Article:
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Neurobiol Dis. 2001 Oct;8(5):890-9.

A cholesterol-lowering drug reduces beta-amyloid pathology in a transgenic mouse model of Alzheimer's disease.

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Nathan S. Kline Institute for Psychiatric Research, Orangeburg, New York 10962, USA.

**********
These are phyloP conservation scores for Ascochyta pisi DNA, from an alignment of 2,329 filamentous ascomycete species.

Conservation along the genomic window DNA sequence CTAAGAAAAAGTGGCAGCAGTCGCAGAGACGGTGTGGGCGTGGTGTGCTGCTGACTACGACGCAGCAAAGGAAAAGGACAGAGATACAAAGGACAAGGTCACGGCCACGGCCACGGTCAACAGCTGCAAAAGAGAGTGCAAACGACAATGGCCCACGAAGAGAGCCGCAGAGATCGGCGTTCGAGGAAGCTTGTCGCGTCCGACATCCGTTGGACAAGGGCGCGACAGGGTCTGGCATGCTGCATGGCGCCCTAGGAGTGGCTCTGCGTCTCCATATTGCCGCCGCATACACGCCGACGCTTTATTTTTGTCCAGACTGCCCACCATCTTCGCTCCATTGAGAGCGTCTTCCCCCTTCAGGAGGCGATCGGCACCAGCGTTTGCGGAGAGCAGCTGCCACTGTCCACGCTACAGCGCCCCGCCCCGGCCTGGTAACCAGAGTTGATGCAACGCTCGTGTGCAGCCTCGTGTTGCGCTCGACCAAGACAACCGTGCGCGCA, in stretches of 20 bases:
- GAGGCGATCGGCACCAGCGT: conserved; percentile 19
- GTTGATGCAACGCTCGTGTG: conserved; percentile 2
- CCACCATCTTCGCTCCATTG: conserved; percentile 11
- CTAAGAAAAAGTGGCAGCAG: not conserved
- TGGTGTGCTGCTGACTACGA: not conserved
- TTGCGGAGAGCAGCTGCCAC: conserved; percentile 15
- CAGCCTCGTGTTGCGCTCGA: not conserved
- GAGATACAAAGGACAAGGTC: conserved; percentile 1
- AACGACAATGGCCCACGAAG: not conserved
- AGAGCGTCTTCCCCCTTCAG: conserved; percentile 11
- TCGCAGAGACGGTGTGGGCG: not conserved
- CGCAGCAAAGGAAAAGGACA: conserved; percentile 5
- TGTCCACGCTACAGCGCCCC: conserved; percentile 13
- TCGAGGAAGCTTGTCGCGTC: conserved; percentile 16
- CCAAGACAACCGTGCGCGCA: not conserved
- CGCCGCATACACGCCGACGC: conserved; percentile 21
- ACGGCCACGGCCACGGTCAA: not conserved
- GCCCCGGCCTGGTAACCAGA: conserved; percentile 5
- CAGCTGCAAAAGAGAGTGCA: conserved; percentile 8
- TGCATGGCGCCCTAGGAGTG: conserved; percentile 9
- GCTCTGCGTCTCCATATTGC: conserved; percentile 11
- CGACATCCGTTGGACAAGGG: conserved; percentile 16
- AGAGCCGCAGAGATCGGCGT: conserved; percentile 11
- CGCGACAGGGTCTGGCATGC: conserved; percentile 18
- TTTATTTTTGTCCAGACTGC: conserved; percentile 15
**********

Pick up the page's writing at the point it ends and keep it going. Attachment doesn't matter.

Clinical, epidemiological, and laboratory studies suggest that cholesterol may play a role in the pathogenesis of Alzheimer's disease (AD). Transgenic mice exhibiting an Alzheimer's beta-amyloid phenotype were treated with the cholesterol-lowering drug BM15.766 and tested for modulation of beta-amyloid levels. BM15.766 treatment reduced plasma cholesterol, brain Abeta peptides, and beta-amyloid load by greater than twofold. A strong, positive correlation between the amount of plasma cholesterol and Abeta was observed. Furthermore, drug treatment reduced the amyloidogenic processing of the amyloid precursor protein, suggesting alterations in processing in response to cholesterol modulation. This study demonstrates that hypocholesterolemia is associated with reduced Abeta accumulation suggesting that lowering cholesterol by pharmacological means may be an effective approach for reducing the risk of developing AD.

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